Sergio Marchionne seems to have taken up residence in Rome this week in a hectic few days that has seen the Fiat CEO hold discussions with the most senior Italian politicians as well as appear before a Parliamentary hearing.

The flurry of activity was prompted by comments made by Marchionne raising the possibility the Italian manufacturer could transfer its HQ to the US following any merger with Chrysler.

It’s not known what Marchionne wore to meet the Prime Minister and his Cabinet – it was a Saturday after all – but the Fiat boss is famous for dressing down.

However, spokespeople for both the economic development ministry and the hardline FIOM union both told just-auto that Marchionne put on best bib and tucker for his Parliamentary hearing before the Production and Transportation Committee in Rome yesterday (16 February).

FIOM noted Marchionne was not wearing his “January pullover,” while the economics ministry referred to him not sporting a blue version. Clearly Marchionne was taking this seriously, although Fiat is still leaving open the possibility of an evaluation of Fiat’s position post 2014.

A transcript of Marchionne’s hearing before the Committee in Parliament yesterday is due to be made available by the Italian government shortly to just-auto, but comments from sources in Italy indicated he put up a spirited performance.

A selection includes the Fiat boss apparently noting: “In Italy there [are] many people speak and speak, talk and talk without doing.”

And Marchionne’s spokesman was even more forthcoming, saying the Italian media reports were “confused, complete nonsense” and adding for good measure they had ” completely twisted this story.”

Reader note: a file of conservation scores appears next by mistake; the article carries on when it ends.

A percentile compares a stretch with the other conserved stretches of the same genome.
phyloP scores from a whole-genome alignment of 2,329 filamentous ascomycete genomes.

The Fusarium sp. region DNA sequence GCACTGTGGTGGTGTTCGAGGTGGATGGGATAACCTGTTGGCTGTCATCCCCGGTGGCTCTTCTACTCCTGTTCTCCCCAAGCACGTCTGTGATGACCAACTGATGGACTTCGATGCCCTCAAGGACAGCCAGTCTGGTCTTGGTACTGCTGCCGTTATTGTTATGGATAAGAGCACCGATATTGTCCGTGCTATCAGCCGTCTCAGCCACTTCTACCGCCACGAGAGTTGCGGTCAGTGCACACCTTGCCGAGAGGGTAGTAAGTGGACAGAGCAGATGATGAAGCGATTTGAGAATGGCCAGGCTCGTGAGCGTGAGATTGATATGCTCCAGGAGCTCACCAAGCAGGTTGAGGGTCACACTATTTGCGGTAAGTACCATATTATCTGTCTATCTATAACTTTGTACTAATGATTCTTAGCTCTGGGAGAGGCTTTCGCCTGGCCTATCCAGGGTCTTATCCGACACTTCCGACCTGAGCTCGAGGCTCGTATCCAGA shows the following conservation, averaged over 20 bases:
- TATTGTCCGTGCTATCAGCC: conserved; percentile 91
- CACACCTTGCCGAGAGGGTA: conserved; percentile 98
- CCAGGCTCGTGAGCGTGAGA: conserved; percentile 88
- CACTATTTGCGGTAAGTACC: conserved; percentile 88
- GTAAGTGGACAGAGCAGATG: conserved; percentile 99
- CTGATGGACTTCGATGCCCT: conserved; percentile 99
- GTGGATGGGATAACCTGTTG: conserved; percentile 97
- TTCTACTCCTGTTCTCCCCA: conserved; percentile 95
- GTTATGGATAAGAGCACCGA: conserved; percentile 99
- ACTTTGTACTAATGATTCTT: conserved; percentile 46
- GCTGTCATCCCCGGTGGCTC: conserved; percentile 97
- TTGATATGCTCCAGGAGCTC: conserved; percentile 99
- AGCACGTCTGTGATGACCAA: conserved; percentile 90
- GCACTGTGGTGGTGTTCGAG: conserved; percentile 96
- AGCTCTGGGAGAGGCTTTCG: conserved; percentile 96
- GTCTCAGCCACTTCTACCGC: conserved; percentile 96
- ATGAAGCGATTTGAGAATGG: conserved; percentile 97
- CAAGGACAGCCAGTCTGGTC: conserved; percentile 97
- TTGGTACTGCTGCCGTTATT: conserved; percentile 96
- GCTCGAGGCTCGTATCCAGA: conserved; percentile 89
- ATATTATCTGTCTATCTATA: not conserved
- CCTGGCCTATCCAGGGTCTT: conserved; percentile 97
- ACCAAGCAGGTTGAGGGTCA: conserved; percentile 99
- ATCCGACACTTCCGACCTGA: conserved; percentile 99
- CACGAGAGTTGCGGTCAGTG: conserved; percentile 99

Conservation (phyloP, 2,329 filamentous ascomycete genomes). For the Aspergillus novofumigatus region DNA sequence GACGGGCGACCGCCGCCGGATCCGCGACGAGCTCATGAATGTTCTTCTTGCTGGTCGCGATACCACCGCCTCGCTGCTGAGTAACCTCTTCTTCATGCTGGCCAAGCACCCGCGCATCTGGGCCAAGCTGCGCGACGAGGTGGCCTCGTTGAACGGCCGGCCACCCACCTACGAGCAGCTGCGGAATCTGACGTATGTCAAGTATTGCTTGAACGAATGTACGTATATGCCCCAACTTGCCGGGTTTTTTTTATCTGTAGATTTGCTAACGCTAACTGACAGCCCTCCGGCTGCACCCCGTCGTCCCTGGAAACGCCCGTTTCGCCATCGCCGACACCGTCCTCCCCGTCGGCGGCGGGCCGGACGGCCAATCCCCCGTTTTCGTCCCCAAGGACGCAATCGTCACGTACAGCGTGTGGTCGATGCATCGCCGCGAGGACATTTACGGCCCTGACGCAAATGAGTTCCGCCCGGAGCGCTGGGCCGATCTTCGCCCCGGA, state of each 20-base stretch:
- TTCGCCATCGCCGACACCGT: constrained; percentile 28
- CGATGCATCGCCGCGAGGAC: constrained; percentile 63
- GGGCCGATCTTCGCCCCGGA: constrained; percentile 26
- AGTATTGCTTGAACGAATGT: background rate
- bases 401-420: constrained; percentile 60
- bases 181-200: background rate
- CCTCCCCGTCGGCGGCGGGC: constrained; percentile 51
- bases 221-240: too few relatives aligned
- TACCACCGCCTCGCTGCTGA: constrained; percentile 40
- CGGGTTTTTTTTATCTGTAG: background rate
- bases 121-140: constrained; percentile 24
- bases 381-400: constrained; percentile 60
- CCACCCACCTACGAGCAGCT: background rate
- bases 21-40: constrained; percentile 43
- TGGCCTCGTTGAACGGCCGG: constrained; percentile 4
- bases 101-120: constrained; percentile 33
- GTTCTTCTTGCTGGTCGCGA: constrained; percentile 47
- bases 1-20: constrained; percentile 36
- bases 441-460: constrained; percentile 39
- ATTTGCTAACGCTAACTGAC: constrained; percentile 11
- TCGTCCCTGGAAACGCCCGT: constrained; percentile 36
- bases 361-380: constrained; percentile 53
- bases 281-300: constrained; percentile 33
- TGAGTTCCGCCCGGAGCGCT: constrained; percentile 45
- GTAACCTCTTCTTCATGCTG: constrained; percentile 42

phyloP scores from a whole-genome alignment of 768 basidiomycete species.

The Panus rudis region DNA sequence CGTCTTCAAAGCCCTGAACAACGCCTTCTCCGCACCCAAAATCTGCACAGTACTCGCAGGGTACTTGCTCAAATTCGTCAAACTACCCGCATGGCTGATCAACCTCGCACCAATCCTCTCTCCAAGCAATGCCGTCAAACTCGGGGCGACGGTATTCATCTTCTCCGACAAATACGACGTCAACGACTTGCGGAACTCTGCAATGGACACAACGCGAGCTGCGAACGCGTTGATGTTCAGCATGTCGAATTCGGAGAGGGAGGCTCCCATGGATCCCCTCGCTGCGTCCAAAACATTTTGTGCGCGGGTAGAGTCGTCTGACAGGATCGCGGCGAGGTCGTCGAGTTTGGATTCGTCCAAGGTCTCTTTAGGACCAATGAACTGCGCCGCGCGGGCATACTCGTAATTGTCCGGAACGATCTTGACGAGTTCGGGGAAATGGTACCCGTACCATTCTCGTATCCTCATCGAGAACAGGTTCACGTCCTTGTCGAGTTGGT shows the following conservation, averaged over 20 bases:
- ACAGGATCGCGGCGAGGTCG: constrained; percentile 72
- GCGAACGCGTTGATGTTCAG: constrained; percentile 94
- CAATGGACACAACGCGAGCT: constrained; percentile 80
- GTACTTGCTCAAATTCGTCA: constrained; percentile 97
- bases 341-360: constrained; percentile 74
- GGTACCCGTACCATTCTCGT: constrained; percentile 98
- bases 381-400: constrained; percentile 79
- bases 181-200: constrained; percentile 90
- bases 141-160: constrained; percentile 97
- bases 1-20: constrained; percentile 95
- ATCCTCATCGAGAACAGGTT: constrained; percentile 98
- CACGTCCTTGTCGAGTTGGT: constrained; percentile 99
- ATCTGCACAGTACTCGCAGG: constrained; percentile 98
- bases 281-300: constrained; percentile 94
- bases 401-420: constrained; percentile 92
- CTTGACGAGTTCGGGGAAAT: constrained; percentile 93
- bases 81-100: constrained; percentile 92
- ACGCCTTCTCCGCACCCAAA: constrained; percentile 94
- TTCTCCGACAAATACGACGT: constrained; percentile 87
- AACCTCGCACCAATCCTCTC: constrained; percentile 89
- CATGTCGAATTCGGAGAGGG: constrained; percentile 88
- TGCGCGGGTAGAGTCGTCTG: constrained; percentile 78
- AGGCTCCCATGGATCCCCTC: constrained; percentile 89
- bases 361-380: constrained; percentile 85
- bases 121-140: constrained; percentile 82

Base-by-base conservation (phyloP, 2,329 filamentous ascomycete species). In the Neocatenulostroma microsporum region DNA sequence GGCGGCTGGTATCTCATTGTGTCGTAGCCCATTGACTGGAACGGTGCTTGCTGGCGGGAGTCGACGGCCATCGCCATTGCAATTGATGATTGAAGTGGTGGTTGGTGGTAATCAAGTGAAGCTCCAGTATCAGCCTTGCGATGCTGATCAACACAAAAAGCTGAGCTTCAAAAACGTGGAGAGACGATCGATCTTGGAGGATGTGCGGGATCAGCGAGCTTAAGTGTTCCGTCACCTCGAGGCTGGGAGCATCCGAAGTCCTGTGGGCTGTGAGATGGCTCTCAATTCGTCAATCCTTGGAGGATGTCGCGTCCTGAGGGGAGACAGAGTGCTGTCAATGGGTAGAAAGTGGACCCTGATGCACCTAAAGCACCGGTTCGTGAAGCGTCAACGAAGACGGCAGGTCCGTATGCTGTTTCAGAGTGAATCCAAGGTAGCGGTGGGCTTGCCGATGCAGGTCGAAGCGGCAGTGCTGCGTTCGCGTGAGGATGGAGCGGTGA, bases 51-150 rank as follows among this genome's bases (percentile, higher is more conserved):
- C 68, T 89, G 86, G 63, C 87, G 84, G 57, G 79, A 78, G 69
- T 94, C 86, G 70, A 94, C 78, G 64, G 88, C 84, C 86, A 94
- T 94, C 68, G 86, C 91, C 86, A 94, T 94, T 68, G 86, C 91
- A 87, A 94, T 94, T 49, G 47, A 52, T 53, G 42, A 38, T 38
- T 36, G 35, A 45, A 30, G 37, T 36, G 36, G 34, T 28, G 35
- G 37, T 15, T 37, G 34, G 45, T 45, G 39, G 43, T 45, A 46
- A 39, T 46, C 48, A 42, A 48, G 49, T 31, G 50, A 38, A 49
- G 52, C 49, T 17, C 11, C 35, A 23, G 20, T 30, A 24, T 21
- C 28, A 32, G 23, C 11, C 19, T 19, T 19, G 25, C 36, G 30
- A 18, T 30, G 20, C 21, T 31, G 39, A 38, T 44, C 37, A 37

Well, that’s Fiat’s view but the politicians clearly think otherwise having called the CEO in twice in one week.

Add to that, late night talks in Rome on Monday between the economics ministry and the Sicilian government concerning the future of Fiat’s Termini Imerese plant, coupled with news the automaker is to restart its Corrozzeria Bertone plant and it’s been a week where Fiat has occupied the front page for just about every single day.

The Bertone news was cautiously welcomed by FIOM to just-auto today – a rare moment where the hardline labour body agreed with Fiat – although the manufacturer is insisting it needs a “clear and firm commitment from the trade unions.”

That coupled with the fact FIOM still has reservations about the future of Termini Imerese given there are only two automotive elements to the seven companies looking to take over the site, means Marchionne can still expect to be extremely busy for the foreseeable future.